abstract = "Objectives Psychological distress not only has substantial health and social consequences, but is also associated with emergency department (ED) use. Previous studies have typically used cross-sectional data to focus on the relation between serious psychological distress and dichotomized ED utilization measures, without assessing the volume of ED use or examining nonserious levels of psychological distress. The objective of this study was to explore the association between ED utilization volume and the full spectrum of psychological distress. Methods Data from Panel 14 of the Medical Expenditure Panel Survey (MEPS; 2009-2010, n = 9,743) provided a nationally representative sample of U.S. individuals. ED utilization volume and three specifications of the Kessler Psychological Distress Scale (K6) were analyzed: a dichotomous serious/no serious psychological distress measure, a five-category ordinal measure, and a scale measure with a range of 0 to 24. Negative binomial-logit hurdle regression models were used to analyze how the different specifications of the K6 psychological distress measure were related to ED use. Results Adults with serious psychological distress in 2009 had 1.59 (95{\%} confidence interval [CI] = 1.15 to 2.20) times greater adjusted odds of having one or more ED visits in 2010 than those without serious psychological distress. Nonserious psychological distress levels in 2009 were also associated with increased adjusted odds of having at least one ED visit in 2010. The K6 scores showed a dose-response relationship in terms of the adjusted odds of having one or more ED visits. The adjusted odds ratios (ORs) were 1.86 (95{\%} CI = 1.37 to 2.54) for adults with K6 scores at or above 11, OR 1.76 (95{\%} CI = 1.38 to 2.25) for adults with K6 scores between 6 and 10, OR 1.33 (95{\%} CI = 1.05 to 1.68) for adults with K6 scores between 3 and 5, and OR 1.17 (95{\%} CI = 0.92 to 1.48) for adults with K6 scores of 1 or 2. In addition, the adjusted odds of having one or more ED visits in 2010 significantly increased with increasing psychological distress in 2009 (OR = 1.04, 95{\%} CI = 1.03 to 1.06). Each additional point added to the K6 scale results in an increase in the adjusted odds of an ED visit. Conclusions Even a low level of psychological distress, and not just serious psychological distress, may be an early indicator of future ED use. These results highlight the need to develop novel responses to better manage or avert ED use not only for adults with serious psychological distress but also for those who are experiencing even mild symptoms of psychological distress.",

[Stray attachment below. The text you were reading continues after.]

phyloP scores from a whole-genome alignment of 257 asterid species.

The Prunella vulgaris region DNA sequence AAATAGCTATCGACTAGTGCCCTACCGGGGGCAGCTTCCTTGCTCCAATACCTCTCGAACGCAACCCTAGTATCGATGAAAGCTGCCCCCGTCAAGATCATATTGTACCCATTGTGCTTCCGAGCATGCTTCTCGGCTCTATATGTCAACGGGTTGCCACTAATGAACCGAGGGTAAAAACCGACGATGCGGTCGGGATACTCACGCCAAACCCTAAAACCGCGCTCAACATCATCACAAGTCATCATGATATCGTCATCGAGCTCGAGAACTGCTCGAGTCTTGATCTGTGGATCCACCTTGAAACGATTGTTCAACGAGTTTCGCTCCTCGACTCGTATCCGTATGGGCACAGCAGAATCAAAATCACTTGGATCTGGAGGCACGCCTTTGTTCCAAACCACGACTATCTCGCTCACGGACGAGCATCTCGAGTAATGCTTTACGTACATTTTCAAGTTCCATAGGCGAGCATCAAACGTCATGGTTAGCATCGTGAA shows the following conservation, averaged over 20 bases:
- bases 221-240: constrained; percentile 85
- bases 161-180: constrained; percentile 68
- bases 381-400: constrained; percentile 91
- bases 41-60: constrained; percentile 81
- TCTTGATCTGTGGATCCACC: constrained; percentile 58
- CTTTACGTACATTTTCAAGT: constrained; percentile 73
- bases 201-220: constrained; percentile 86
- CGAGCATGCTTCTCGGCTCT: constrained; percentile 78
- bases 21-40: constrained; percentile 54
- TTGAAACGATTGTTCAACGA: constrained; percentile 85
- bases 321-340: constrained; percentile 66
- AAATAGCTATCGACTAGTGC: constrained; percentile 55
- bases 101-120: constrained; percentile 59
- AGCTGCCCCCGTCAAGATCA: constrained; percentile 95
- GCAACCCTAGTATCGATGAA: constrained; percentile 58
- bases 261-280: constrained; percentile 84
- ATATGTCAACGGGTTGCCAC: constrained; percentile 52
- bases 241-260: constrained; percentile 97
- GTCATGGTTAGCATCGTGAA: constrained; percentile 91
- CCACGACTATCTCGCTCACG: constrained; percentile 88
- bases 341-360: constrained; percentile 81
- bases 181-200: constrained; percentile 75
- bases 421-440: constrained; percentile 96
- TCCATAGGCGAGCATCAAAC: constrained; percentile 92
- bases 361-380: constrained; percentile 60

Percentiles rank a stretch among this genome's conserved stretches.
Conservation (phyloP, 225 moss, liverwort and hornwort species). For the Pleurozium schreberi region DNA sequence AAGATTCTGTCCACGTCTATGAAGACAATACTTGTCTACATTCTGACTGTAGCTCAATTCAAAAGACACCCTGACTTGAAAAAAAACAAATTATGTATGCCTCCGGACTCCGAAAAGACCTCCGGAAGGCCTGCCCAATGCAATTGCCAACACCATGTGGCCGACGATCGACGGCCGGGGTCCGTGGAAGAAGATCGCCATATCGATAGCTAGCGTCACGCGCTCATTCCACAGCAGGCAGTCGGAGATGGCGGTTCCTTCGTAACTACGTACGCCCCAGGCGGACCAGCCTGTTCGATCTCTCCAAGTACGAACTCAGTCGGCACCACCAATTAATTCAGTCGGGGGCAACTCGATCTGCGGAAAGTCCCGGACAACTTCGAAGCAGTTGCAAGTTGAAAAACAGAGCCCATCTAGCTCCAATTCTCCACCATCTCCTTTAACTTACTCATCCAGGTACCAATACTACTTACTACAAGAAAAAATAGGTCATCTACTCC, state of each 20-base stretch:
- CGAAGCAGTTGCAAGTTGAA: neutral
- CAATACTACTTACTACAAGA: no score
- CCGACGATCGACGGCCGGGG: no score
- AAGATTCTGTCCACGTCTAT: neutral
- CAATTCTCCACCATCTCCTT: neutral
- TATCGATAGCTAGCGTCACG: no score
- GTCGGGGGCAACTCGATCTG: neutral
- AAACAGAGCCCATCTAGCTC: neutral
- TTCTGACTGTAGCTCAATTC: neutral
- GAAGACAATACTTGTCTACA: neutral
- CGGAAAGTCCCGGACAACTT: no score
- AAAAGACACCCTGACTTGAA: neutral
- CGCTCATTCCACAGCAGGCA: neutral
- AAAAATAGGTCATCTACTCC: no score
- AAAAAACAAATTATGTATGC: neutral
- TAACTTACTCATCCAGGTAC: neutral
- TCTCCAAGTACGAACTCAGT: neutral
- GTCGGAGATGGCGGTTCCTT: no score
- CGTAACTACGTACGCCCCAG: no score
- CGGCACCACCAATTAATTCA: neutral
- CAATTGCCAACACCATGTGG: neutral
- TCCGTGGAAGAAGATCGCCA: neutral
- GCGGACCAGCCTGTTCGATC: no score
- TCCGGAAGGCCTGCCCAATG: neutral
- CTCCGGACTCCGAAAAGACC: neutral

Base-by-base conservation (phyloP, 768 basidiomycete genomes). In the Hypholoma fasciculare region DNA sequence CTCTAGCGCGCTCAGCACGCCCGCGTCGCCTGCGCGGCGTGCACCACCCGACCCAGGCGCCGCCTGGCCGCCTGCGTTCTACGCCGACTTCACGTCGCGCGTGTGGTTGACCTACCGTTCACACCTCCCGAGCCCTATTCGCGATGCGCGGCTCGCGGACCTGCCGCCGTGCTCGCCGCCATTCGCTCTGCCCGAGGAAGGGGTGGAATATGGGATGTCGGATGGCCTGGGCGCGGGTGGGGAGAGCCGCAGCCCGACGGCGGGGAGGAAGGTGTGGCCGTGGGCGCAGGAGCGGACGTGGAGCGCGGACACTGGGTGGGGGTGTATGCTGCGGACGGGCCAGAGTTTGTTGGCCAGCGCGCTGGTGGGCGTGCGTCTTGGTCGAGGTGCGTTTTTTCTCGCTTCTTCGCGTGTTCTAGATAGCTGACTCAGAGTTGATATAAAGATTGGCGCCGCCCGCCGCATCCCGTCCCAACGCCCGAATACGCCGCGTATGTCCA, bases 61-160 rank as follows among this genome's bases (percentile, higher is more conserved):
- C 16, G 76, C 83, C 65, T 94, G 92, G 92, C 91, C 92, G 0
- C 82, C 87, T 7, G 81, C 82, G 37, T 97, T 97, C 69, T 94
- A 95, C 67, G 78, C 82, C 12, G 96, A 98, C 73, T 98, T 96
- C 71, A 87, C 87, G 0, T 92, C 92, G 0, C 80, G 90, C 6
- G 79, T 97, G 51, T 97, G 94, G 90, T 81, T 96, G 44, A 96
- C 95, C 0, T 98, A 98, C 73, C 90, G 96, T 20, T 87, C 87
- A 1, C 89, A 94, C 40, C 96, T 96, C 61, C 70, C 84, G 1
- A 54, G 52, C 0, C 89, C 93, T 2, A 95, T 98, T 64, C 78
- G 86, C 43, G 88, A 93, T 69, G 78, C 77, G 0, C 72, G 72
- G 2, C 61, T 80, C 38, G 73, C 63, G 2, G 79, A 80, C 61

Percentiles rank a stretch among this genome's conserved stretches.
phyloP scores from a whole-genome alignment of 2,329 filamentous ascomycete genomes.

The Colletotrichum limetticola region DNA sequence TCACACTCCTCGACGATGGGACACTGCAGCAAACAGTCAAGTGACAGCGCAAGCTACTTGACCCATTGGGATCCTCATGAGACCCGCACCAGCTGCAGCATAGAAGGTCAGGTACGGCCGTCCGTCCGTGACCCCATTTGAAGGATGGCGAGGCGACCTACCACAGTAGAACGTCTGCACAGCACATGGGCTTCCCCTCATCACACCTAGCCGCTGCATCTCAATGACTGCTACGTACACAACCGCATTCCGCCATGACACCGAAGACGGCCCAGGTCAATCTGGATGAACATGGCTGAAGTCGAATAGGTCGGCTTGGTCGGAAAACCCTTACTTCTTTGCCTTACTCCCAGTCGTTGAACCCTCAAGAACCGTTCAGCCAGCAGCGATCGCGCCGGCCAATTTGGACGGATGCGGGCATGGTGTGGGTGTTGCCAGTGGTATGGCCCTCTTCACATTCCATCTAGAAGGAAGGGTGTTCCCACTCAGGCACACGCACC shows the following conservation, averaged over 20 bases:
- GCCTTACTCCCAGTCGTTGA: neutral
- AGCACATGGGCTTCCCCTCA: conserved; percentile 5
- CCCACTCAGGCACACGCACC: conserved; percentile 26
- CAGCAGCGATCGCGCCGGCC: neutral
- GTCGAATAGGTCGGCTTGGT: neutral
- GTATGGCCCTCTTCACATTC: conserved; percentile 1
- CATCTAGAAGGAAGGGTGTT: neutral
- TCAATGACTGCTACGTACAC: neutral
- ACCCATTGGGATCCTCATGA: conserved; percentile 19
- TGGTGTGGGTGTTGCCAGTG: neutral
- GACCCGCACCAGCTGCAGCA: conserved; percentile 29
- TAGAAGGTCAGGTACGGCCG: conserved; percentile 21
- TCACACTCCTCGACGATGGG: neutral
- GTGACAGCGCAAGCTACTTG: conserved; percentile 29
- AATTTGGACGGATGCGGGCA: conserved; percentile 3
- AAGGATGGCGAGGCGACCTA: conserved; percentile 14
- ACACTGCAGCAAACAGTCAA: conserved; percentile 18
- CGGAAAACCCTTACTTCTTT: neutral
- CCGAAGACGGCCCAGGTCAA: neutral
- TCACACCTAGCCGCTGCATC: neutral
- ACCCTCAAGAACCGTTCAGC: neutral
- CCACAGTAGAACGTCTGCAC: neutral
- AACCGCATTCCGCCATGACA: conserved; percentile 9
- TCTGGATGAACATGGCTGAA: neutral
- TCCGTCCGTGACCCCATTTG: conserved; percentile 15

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AU - Wilson, Fernando A.